Reviews that mention Michael Musillami

July 1, 2018

Michael Musillami Trio +2

Life Anthem
Playscape PSR #091717

From great suffering comes great art or at least that’s what one cliché insists. But in the case of Life Anthem an argument can be made for the statement’s veracity. Recorded a little more than year after an emergency neurosurgery excised the American guitarist Michael Musillami’s unexpected brain hemorrhage and brain tumor, the over-70-minute session has some of the most accomplished writing and playing he’s produced in his more than quarter-century career. Musillami isn’t alone in this. Backing comes from bassist Joe Fonda, known for his work in bands like Conference Call and the FAB trio and drummer George Schuller, with his own Schull Dogs group, both of whom have played with the guitarist since 2002. Musical heft is added by two new collaborators: cornetist Kirk Knuffke and saxophonist/flutist Jason Robinson, both active on the New York scene. MORE

October 15, 2005

Michael Musillami Trio

Dachau
PSR #020505

Confounding expectations, guitarist Michael Musillami adds a couple of twists to this otherwise exceptional classic guitar trio album. There’s the off-putting title and the fact that his basic combo – bassist Joe Fonda and percussionist George Schuller – is joined by pianist Peter Madsen on two tracks, tenor saxophonist Tom Christensen on one, plus those two and trumpeter Dave Ballou on “Dachau”.

Blighted by its association with the nearby Nazi concentration camp, Dachau is the German city where ironically Musillami felt the trio members’ musical ideas really fused. You can hear that in three of the selections, as the guitarist’s unique chording structure brushes up against Schuller’s unforced time-keeping and Fonda throbbing bass line. Longtime Musillami associate Madsen makes his presence felt on numbers like “Part Pitbull” and “Today the Angels” where his cascading chords and modal voicing push the others into tempo switching face-offs, including staccato guitar licks and exposure of the drummer’s bell and shaker add-ons. MORE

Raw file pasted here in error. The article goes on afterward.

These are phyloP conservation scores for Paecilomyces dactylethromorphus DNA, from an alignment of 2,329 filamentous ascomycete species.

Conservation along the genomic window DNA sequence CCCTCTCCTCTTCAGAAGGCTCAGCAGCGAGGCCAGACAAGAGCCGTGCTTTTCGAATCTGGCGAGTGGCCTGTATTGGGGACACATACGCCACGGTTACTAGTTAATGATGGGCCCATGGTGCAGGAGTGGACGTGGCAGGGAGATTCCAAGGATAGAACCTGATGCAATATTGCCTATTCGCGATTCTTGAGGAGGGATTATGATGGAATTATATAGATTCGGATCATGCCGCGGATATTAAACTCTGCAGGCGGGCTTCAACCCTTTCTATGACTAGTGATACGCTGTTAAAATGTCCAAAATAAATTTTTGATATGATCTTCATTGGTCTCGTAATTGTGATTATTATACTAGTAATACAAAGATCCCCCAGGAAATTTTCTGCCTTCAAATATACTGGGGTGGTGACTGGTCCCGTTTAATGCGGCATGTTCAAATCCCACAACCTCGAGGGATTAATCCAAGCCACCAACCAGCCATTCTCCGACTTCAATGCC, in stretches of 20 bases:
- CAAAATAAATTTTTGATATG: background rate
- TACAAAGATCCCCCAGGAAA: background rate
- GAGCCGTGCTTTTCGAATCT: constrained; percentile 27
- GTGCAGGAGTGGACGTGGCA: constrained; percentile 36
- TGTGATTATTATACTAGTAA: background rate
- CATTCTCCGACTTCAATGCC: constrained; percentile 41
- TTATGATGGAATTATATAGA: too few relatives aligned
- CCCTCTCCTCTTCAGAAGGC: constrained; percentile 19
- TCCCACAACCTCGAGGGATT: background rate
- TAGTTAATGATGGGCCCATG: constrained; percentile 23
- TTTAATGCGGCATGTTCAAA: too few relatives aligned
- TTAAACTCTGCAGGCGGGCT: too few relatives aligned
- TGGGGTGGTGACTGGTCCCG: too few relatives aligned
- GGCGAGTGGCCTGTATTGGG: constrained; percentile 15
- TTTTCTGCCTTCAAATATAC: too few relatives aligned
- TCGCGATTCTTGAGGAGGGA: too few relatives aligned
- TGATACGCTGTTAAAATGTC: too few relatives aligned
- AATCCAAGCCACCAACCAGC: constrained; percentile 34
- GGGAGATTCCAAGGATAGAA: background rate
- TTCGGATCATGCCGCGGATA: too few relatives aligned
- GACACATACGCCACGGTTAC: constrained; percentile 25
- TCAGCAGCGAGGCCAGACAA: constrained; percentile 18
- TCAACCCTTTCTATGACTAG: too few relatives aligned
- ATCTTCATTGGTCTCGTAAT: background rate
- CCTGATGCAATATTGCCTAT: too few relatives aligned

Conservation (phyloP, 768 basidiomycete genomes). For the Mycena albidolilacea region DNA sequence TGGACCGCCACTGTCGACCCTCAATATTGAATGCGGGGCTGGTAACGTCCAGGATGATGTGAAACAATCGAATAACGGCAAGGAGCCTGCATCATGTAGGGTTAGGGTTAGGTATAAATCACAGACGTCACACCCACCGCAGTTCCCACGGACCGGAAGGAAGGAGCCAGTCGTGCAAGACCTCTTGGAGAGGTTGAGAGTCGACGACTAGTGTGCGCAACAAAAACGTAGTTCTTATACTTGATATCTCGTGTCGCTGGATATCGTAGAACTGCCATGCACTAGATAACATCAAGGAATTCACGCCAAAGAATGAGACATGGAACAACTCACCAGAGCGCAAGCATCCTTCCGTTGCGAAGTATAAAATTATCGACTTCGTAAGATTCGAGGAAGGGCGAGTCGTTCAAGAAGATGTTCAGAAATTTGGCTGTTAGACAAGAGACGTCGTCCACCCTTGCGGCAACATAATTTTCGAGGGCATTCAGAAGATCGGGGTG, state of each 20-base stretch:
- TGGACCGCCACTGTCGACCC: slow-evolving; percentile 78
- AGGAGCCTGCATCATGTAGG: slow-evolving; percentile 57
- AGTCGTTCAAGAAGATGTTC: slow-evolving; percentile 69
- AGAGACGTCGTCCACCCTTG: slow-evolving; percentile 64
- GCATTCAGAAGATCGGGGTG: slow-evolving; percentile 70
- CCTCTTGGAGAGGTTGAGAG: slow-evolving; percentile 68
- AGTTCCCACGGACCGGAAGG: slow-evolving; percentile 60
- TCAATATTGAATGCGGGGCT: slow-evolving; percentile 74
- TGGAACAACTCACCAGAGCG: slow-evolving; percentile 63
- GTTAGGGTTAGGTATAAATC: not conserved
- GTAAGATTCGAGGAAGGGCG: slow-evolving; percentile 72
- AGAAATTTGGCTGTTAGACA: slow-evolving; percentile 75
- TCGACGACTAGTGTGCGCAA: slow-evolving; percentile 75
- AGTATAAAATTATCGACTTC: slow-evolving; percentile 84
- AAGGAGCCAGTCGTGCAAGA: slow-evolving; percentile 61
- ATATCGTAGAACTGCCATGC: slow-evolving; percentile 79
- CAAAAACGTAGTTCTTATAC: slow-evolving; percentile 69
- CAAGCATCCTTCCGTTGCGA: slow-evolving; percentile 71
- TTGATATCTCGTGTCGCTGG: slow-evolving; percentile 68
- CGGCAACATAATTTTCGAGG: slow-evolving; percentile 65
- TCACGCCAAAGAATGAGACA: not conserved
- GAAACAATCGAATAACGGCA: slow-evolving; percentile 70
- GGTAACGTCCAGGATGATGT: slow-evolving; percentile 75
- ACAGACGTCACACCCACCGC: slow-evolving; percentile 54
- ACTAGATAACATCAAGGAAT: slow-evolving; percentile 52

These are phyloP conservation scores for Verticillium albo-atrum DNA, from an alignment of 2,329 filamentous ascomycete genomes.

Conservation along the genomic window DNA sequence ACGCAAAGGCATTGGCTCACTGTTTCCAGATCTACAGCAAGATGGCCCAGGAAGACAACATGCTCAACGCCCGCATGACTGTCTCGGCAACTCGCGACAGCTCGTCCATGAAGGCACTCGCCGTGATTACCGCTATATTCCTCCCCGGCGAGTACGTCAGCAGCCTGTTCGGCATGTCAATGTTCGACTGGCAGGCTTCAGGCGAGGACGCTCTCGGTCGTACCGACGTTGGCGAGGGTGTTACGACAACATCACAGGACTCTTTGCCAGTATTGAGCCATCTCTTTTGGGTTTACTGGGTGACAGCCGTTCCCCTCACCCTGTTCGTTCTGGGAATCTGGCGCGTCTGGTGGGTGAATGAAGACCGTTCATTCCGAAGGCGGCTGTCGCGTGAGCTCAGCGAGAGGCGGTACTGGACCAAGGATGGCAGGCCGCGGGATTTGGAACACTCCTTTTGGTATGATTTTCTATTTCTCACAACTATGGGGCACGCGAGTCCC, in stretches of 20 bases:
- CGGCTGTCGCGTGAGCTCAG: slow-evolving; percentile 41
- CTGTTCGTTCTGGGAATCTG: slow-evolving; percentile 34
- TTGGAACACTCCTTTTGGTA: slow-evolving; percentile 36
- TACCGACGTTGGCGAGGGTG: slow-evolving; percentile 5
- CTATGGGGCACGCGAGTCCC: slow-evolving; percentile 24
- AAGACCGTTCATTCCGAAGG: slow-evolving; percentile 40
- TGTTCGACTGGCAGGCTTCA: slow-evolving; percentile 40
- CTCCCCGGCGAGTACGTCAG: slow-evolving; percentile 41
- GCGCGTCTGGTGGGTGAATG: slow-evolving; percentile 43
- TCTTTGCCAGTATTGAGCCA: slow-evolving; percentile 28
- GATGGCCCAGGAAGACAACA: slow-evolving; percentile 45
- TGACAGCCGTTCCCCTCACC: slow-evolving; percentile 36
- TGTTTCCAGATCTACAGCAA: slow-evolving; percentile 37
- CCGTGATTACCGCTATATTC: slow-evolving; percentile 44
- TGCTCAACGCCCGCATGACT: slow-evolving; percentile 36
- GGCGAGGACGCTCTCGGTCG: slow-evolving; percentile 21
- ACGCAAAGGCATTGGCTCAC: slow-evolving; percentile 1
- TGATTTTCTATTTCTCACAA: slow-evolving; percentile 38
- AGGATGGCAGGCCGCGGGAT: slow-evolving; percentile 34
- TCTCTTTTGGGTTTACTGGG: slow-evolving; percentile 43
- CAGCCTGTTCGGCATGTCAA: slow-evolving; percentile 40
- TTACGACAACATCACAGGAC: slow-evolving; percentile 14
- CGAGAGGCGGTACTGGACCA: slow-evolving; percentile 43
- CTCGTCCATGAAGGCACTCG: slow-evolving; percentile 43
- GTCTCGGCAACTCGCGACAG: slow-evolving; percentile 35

September 1, 2003

MICHAEL MUSILLAMI TRIO

Beijing
Playscape PSR #J121802

Quietly, while many people have been distracted by flashier and/or better promoted guitarists, journeyman Michael Musillami has gone his own way and become a distinctive, exemplary stylist.

He proves it once again on this 11-track recital by stripping down his accompaniment to that of the classic guitar trio with bass and drums. Of course it helps that the bassist is Joe Fonda, who has worked with everyone from composer Anthony Braxton to guzhengist Xu Fengxia, and the drummer George Schuller, whose list of musical associates range from saxophonist Joe Lovano to bassist Mark Helias. MORE

February 24, 2003

MICHAEL MUSILLAMI/MARIO PAVONE

Pivot
Playscape PSR #J21001

Quirky, jaunty, yet uncomplicated improvisations produced by Michael Musillami, Mario Pavone and their quintet have an antecedent in Chico Hamilton’s pace-setting quintets of the 1950s and 1960s.

Hopefully guitarist Musillami and bassist Pavone will take this as a compliment. For in terms of instrumentation, skill and sheer joy of playing, drummer Hamilton’s West Coast combo was as pace setting as it was musically satisfying.

Over the years, West Coast jazz has got a bad rap. But bands like the drummer’s which initially included multi-reedist Buddy Collette, pioneering jazz cellist Fred Katz, inimitable guitarist Jim Hall and bassist Carson Smith, were able to show that you could be inventive and exploratory without being heavy handed about it. Surely Musillami, a California native, must have heard the band in his youth. MORE

June 22, 2002

MICHAEL MUSILLAMI/PETER MADSEN

Part Pitbull
Playscape PSR#J122001

Put aside any preconceptions you have about the guitar-piano duo before you listen to this CD, especially if your reference point is Jim Hall and Bill Evans’ dreamy UNDERCURRENT session.

While guitarist Michael Musillami and pianist Peter Madsen have impeccable contemporary credentials and play their share of slower tempo pieces among the 11 here, they’re aiming for something deeper with this recital. Essentially they’re out to prove that in the right -- and left -- hands, using all original, improvised tunes, the two instruments can sustain moods in many tempos. Cognizant of a potential limited palate, the longest pieces here wisely clock in at 6½ minutes so they don’t wear out their welcomes. MORE